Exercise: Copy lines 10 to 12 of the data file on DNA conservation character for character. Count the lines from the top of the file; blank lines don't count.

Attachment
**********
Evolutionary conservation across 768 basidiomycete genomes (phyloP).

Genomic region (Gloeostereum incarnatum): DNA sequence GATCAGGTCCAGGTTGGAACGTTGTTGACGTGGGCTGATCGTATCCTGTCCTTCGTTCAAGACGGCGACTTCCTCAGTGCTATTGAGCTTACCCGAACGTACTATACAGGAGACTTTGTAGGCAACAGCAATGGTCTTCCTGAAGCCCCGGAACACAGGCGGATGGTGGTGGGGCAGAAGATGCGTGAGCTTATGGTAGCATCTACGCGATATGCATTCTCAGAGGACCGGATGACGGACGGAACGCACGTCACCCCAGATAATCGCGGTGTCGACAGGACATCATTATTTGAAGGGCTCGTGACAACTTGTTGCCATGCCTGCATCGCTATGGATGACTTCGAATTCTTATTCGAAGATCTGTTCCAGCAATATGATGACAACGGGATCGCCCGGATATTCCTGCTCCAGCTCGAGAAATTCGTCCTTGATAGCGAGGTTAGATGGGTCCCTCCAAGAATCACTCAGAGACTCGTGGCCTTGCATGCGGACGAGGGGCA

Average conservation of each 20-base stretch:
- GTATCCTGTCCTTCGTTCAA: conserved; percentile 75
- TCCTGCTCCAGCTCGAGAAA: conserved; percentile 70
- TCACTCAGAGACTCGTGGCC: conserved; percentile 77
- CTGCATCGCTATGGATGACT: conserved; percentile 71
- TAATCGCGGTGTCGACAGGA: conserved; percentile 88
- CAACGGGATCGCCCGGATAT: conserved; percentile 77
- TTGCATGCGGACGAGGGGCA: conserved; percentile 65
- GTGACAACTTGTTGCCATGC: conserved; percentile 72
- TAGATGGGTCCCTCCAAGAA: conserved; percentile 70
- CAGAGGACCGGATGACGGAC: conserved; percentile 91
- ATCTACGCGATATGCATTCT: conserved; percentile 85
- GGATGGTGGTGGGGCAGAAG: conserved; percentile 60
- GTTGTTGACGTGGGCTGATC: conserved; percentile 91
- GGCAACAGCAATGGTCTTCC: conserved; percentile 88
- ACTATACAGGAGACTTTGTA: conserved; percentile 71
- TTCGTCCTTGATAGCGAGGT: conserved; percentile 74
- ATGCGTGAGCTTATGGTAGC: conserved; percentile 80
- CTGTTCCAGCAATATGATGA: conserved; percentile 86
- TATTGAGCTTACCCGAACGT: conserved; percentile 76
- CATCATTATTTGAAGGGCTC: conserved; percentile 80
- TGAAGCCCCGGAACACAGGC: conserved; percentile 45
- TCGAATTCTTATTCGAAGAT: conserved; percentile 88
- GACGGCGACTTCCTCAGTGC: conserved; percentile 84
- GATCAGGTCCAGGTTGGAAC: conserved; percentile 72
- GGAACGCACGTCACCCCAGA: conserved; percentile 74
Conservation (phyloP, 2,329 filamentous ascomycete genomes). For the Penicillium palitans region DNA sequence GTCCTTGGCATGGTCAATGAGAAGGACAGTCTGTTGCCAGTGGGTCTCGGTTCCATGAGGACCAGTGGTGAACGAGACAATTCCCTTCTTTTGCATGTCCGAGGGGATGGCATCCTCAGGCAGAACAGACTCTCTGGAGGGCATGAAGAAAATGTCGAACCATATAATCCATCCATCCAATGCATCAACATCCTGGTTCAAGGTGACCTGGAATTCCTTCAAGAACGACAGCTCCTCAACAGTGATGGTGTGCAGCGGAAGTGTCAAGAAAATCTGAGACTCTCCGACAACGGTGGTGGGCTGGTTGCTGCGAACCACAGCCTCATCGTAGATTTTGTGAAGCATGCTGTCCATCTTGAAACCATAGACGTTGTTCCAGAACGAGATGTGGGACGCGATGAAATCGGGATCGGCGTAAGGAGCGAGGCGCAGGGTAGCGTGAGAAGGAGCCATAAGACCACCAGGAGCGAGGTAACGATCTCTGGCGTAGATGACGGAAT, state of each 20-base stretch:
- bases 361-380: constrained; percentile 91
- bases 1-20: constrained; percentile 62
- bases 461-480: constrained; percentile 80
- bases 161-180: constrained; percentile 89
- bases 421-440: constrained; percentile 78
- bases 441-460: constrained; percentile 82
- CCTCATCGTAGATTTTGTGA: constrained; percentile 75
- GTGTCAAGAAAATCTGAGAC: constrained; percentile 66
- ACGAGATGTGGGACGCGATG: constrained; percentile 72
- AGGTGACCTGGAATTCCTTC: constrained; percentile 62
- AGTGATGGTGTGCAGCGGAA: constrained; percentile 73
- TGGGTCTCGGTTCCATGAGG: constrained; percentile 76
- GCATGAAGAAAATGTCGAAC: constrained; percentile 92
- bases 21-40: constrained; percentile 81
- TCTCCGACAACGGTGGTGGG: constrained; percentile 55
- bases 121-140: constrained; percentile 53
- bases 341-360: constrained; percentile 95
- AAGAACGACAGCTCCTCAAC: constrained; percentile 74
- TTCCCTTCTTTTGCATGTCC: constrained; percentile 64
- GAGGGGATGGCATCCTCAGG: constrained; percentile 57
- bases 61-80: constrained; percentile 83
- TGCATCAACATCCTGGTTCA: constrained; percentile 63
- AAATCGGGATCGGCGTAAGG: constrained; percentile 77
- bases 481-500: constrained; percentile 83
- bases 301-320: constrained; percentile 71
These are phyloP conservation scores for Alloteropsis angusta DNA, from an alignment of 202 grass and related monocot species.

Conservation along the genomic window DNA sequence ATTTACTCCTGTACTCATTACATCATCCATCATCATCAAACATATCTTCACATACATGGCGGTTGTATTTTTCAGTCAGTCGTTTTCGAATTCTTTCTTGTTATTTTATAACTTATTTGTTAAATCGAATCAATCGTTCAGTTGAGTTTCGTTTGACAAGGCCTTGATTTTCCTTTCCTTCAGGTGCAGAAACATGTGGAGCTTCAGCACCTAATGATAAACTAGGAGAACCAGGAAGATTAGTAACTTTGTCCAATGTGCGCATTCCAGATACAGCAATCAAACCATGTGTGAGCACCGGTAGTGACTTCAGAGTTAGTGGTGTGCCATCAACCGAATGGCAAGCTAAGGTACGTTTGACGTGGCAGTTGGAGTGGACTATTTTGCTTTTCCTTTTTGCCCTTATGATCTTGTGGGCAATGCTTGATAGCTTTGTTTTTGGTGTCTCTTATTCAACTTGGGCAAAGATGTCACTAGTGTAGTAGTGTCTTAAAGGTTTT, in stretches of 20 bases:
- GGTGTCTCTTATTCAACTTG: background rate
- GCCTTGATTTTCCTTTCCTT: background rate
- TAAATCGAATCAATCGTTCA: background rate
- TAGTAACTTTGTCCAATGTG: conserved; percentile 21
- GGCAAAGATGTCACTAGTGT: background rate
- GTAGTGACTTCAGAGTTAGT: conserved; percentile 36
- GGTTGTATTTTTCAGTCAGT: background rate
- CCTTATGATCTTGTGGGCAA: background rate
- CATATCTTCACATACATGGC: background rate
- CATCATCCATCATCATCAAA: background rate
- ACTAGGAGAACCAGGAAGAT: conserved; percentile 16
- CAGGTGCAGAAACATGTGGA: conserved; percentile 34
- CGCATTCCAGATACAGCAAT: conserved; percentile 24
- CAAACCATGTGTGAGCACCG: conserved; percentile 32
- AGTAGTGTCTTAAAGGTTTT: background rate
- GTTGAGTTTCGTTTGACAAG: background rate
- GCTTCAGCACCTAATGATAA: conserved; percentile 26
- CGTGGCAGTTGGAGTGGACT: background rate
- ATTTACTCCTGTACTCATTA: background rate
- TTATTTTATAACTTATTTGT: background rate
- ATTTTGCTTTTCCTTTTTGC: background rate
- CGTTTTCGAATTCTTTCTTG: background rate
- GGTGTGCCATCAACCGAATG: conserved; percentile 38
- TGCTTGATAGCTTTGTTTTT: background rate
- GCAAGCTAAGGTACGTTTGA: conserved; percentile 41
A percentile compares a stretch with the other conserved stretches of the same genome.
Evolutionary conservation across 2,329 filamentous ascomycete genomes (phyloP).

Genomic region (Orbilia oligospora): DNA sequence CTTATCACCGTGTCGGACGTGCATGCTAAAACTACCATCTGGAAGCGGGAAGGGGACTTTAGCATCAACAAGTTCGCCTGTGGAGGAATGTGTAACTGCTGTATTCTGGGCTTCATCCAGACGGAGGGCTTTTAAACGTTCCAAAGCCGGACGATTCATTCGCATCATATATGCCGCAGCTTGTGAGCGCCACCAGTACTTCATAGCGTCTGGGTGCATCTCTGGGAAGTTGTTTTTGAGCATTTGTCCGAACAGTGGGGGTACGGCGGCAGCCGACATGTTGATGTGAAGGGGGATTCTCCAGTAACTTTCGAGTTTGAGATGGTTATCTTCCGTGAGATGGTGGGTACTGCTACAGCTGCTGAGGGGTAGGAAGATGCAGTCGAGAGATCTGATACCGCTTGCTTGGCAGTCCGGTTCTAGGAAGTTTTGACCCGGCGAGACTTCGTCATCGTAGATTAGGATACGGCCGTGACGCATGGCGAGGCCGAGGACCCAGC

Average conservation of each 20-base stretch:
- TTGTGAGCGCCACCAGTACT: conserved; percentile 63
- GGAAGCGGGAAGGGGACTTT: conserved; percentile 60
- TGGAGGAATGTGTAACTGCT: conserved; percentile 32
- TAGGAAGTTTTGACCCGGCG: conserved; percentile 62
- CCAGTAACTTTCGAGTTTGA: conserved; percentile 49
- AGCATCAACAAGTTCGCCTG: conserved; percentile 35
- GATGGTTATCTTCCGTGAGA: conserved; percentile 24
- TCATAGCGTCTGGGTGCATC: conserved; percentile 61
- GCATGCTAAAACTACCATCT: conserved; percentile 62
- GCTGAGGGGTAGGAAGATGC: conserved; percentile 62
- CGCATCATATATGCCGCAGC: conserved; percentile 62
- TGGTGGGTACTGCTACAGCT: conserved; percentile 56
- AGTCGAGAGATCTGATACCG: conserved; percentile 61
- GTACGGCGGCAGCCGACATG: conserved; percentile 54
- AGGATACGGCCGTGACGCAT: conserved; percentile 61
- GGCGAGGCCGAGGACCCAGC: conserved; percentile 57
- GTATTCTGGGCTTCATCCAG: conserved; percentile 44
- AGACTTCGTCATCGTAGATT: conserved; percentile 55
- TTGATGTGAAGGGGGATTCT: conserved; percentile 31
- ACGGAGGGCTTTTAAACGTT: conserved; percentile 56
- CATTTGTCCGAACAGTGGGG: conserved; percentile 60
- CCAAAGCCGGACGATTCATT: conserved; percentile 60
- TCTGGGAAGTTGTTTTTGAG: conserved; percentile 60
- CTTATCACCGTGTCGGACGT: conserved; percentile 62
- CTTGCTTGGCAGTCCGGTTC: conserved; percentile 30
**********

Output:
- TTGCATGCGGACGAGGGGCA: conserved; percentile 65
- GTGACAACTTGTTGCCATGC: conserved; percentile 72
- TAGATGGGTCCCTCCAAGAA: conserved; percentile 70